Heavy Metal Poisoning Dr Stephen Cutter B.V.Sc(hons)
A very sad looking Galah called Gerry sat in my consult room this week. In the last two days he had stopped eating and talking. Gerry was usually the life of the party, singing, screaming and dancing, always the centre of attention. Now he sat feathers fluffed swaying slightly because he was so weak. His tail was stained with diarrhoea.
Gerry was used to wandering around his house, he had his wings clipped but never tried to fly away. Like most Galahs however Gerry tested most things with his mouth and this is what had gotten him into trouble.
Gerry had found a small shiny piece of metal (a piece of jewellery as it turned out) and had swallowed it. An xray showed the problem up beautifully, a small metal bead sitting in his crop. As the metal was so large it was decided to remove the bead surgically once Gerry was stabilised. Gerry recovered well from the surgery and returned to his old self with remarkable speed. By the next day he was his bright loud self.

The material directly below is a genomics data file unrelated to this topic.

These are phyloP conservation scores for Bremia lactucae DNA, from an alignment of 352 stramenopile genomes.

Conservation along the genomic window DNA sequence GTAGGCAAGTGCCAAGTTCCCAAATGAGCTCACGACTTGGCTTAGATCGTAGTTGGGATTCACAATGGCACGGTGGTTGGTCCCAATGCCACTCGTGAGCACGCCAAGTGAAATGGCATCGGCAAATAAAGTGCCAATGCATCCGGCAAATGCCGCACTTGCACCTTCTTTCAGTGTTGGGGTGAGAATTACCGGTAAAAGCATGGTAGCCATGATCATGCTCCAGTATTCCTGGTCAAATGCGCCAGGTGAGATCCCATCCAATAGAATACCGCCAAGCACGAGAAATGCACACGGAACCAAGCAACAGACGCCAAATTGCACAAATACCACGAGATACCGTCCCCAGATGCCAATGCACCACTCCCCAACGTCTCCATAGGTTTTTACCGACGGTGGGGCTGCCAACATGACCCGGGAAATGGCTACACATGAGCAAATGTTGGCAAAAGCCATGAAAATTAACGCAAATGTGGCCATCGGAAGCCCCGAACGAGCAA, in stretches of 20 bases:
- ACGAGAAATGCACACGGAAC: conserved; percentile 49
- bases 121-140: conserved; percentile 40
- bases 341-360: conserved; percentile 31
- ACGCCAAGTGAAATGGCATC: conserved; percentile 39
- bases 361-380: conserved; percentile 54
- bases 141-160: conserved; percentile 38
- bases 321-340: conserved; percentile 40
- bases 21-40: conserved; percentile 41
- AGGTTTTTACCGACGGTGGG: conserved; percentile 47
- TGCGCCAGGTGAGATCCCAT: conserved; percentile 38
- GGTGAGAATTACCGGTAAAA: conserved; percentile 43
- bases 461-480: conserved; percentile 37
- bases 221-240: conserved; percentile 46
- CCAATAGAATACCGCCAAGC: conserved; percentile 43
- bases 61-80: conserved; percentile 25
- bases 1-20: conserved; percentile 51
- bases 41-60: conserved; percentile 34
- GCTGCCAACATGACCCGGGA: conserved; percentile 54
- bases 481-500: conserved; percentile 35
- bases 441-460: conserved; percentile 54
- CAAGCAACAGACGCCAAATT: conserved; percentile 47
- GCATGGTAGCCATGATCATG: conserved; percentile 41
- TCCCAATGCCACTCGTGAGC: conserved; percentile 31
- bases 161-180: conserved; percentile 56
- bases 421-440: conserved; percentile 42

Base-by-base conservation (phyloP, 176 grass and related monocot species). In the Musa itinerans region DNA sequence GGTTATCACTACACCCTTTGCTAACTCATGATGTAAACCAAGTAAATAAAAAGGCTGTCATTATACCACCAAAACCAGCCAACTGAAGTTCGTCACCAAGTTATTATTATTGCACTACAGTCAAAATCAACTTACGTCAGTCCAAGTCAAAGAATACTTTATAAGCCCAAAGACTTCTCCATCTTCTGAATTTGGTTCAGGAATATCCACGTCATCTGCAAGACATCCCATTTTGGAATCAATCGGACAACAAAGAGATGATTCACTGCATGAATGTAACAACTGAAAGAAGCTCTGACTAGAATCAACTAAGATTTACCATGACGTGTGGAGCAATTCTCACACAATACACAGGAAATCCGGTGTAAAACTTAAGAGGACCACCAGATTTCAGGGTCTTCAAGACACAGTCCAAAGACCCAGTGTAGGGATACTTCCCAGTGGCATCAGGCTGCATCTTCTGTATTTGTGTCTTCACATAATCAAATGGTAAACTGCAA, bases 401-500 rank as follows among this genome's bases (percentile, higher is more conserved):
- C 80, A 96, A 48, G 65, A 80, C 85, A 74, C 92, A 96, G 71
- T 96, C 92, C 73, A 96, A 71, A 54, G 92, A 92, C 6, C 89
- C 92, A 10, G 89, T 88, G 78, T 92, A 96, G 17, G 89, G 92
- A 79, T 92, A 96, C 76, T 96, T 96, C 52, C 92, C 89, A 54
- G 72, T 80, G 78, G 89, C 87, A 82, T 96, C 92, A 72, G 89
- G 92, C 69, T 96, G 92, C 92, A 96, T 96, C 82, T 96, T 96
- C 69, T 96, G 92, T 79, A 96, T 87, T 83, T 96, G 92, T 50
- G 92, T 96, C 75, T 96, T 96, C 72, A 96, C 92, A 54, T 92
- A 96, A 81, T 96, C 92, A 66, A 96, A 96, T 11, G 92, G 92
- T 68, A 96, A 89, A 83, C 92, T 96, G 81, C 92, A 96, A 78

Heavy metal poisoning is the most common problem (next to injury) I treat birds for. It causes all sorts of signs - diarrhoea, vomiting, lethargy, odd behaviours, seizures and death. All members of the parrot family are keen chewers (some more than others) and the amount of heavy metal in the environment is enormous. House pets can find it in toys, jewellery, even old paint. Aviary birds generally get it from chewing the galvanising off their cage wire. (“new wire disease”).
Treatment is generally medical and involves a series of injections of a metal binder and sometimes crop feeding with oil and peanut butter to flush the little pieces of metal through. Occasionally, such as with one large piece of metal, as in Gerry's case, surgery is the better option. Most birds recover well if treated early enough.